I was chatting with Wolfgang Amadeus Mozart the other day about how music composition may have changed over the years. Technology does seem to get its fingers into all sorts of areas and the arts are no exception.

Unaltered original photograph of Mozart conducting his orchestra. Courtesy of www.maxresdefault.com

Now Mozart, like Beethoven (although I have never met Beethoven before), could conceive of a full orchestral score (usually in several voicings) in his head.  He only had to write it down for the instrumental musicians that he was composing for, and presumably so that he could occasionally get paid. Mozart didn’t need a full orchestra in front of him to try things out to see how they sounded.

But there are few such prodigies in the world.

Most of the rest of us mere mortals require either the actual musicians or, in today’s technology, really good music samples with a computer speed that is as fast as the wind.

Most composers of yester-year needed to try their music out in front of an orchestra and make changes as needed. This undoubtedly was quite expensive, both in terms of finances and time. The lucky and/or very talented ones such as Franz Liszt, a 19th century composer, even had the financial stability and foresight to build a working desk that was half desk and half piano.  Even though there was a tuning fork in the picture, I doubt whether Franz Liszt would have ever used it; in Germany, A (440 Hz) was, and is today, tuned to A (445 Hz).  Mr. Liszt had perfect pitch as well which would have obviated the need for a tuning fork, even one that was tuned to be a bit sharp, at least according to our standards.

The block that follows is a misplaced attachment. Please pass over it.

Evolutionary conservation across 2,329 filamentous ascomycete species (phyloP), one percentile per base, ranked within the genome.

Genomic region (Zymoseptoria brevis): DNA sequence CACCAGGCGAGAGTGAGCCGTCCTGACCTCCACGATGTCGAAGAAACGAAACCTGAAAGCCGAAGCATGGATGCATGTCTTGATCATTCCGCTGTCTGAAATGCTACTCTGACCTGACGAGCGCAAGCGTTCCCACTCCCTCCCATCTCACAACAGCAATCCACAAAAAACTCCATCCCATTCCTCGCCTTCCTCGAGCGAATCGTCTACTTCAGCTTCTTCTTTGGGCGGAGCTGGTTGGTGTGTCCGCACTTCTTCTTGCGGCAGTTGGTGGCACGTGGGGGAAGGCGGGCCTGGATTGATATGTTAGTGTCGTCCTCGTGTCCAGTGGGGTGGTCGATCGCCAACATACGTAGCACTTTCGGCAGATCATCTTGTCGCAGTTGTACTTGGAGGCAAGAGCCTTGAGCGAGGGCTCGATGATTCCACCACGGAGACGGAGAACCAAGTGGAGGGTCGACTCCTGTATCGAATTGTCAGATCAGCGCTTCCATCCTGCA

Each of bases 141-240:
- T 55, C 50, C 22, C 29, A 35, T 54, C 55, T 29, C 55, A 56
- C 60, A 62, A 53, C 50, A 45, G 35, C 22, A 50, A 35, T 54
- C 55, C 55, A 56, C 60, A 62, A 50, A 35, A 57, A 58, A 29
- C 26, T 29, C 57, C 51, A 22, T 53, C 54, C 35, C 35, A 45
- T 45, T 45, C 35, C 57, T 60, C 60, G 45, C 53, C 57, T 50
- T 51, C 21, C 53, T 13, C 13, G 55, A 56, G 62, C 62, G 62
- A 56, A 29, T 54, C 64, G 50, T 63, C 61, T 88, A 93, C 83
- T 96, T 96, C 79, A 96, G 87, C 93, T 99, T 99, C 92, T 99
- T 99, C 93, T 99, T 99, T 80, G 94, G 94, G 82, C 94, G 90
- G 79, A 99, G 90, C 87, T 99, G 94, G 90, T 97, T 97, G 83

Franz Liszt’s composing desk

Actually, it is thought that Franz Liszt also had synesthesia and he attributed colors to the sounds of his music, but that belongs to a different blog called “See the Music”.

Needless to say, composing music in the old days was quite difficult, and unless you were VERY talented, VERY rich, or VERY lucky, composing would not be your day job.

With the advent of modern digital technology and essentially no limits on the amount of data storage and access time, the modern composer is ½ musician, ½ technical wiz, and ½ computer programmer.  The modern composer not only needs to know about the various keys and modes, but also his or her way around a music to digital interface (MIDI).  A modern composer also needs to know a lot about compression, attack time, release time, compression ratio, bandwidth, frequency response ….  In short, a modern composer also needs to be ½ audiologist.

There are a number of software/hardware interfaces in the market place and there are many libraries of music samples from which the composer can avail themselves of.  No longer does a composer need a large orchestra to try their music out and make changes- it can all be done in the solitude of their home or office.

My son Shaun in front of his MIDI based software/hardware workspace. Courtesy of www.Chasin.ca